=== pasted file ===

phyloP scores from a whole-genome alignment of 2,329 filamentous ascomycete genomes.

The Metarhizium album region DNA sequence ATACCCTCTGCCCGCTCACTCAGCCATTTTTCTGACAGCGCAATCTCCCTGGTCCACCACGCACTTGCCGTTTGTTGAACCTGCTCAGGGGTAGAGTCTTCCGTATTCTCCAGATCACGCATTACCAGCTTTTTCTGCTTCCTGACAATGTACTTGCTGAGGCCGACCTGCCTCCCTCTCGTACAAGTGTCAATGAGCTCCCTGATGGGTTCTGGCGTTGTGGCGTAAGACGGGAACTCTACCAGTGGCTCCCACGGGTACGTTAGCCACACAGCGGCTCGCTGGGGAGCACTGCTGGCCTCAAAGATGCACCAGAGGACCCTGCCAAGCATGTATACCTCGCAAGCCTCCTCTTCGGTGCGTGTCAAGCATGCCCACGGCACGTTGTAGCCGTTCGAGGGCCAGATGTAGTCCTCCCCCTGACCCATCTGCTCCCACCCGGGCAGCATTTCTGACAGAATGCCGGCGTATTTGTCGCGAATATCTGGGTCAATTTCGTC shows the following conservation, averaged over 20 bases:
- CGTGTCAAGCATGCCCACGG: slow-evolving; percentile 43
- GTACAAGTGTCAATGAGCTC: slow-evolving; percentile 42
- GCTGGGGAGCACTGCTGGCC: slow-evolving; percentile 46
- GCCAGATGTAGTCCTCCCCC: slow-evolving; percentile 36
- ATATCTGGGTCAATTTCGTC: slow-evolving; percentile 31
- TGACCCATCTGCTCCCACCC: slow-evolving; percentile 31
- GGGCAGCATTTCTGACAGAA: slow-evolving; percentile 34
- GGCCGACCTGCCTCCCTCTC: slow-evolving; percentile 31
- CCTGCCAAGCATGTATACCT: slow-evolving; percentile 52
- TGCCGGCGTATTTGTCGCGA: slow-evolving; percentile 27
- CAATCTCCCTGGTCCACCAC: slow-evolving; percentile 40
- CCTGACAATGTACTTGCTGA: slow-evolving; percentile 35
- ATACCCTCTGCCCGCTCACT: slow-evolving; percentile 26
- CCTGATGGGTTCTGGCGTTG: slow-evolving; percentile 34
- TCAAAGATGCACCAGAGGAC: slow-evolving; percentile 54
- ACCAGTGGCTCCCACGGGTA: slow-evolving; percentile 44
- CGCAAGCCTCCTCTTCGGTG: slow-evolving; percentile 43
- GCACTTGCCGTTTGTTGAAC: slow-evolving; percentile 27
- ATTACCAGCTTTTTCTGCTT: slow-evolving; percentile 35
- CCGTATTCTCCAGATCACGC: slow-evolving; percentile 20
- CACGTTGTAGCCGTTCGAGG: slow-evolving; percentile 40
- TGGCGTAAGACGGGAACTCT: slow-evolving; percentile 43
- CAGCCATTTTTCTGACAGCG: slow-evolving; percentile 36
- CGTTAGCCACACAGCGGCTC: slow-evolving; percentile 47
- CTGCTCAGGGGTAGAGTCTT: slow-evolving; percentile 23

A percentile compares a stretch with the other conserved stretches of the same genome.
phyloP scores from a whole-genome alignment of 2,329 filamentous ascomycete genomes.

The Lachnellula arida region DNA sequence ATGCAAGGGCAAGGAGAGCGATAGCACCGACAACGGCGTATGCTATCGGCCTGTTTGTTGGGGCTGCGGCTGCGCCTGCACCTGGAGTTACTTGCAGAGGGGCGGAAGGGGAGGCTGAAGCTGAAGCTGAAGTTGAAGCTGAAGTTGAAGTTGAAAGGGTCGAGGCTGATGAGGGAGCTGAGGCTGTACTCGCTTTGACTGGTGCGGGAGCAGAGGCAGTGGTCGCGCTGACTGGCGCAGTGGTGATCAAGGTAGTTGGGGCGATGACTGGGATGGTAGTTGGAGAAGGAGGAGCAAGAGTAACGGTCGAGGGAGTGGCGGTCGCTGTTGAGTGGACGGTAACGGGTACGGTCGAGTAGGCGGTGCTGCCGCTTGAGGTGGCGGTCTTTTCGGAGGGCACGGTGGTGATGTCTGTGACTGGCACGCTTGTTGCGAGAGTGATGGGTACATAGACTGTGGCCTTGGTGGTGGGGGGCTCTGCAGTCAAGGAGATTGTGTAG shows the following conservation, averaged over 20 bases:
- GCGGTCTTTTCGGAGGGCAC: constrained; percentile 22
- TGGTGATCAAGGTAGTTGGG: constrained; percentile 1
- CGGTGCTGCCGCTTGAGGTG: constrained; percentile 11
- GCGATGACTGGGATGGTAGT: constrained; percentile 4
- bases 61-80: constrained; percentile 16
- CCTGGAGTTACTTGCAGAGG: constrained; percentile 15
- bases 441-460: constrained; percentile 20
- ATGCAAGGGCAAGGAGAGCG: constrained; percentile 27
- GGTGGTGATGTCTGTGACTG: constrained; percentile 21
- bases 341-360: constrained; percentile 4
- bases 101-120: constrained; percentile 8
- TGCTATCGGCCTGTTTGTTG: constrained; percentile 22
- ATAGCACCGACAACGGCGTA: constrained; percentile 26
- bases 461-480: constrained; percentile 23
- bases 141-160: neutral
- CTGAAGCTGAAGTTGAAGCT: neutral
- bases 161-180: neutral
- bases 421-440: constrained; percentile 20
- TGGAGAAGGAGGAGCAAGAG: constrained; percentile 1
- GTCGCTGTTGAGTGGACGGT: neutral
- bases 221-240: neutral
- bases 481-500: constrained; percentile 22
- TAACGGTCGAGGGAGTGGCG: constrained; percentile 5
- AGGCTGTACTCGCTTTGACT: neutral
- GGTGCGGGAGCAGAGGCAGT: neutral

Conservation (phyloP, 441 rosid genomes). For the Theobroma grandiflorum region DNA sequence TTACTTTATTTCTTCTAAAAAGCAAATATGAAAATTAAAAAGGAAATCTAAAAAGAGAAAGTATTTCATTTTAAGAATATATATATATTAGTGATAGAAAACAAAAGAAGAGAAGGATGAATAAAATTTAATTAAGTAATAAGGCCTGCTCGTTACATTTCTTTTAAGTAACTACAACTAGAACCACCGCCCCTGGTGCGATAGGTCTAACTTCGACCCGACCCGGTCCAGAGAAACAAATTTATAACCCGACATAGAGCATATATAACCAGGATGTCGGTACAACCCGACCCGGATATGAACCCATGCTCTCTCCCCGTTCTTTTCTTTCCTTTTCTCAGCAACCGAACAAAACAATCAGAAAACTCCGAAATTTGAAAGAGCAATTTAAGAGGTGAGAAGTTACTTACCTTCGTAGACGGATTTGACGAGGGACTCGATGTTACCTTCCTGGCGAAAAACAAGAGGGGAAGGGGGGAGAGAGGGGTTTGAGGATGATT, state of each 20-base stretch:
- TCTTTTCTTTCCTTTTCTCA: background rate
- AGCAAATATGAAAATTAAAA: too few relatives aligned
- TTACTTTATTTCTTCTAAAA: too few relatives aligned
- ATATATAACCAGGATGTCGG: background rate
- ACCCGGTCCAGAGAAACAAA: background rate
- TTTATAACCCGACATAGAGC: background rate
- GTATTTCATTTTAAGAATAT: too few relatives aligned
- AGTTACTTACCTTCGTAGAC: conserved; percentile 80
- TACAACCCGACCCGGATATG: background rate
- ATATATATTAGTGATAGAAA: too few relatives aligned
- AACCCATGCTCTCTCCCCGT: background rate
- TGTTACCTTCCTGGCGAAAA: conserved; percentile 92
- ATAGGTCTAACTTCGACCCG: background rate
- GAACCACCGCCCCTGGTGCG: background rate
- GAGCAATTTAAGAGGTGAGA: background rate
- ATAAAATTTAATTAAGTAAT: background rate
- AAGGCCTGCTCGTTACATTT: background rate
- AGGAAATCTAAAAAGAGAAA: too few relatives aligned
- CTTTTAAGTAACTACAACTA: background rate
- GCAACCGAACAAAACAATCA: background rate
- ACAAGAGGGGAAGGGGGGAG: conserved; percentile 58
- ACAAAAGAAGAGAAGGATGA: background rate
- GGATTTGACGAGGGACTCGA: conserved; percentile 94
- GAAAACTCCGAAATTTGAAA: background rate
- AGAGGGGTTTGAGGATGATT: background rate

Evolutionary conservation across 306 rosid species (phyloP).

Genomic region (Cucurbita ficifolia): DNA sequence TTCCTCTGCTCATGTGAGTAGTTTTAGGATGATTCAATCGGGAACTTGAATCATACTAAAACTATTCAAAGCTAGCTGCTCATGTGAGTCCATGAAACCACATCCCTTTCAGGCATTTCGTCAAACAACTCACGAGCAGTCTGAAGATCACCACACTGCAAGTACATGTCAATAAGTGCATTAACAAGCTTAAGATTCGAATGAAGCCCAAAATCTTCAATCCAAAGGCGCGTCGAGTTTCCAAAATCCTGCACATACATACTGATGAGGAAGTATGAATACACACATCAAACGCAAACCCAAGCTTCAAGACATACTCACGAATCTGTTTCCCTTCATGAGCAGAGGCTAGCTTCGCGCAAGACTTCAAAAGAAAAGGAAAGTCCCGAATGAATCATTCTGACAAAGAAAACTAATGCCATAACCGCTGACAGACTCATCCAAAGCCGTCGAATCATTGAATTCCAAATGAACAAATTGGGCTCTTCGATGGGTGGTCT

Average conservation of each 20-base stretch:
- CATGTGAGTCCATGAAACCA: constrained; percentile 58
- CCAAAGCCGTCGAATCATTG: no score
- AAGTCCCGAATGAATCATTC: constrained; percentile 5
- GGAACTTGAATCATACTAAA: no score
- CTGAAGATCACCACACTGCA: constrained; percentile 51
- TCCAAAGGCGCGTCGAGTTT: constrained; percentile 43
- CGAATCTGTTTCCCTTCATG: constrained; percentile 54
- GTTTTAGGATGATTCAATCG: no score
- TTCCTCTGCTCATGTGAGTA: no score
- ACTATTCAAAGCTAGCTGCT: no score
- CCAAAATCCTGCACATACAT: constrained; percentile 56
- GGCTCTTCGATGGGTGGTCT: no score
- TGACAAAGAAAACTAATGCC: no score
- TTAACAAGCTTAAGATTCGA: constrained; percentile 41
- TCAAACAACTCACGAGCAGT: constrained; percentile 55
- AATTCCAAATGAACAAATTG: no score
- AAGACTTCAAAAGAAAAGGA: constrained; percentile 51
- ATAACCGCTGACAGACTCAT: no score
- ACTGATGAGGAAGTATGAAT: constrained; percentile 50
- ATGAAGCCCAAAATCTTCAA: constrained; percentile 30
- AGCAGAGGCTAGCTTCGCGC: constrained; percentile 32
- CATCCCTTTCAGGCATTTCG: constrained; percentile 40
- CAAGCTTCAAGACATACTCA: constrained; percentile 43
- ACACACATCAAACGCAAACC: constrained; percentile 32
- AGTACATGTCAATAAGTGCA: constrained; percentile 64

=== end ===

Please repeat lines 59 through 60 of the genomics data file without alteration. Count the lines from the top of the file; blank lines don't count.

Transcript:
- TTACTTTATTTCTTCTAAAA: too few relatives aligned
- ATATATAACCAGGATGTCGG: background rate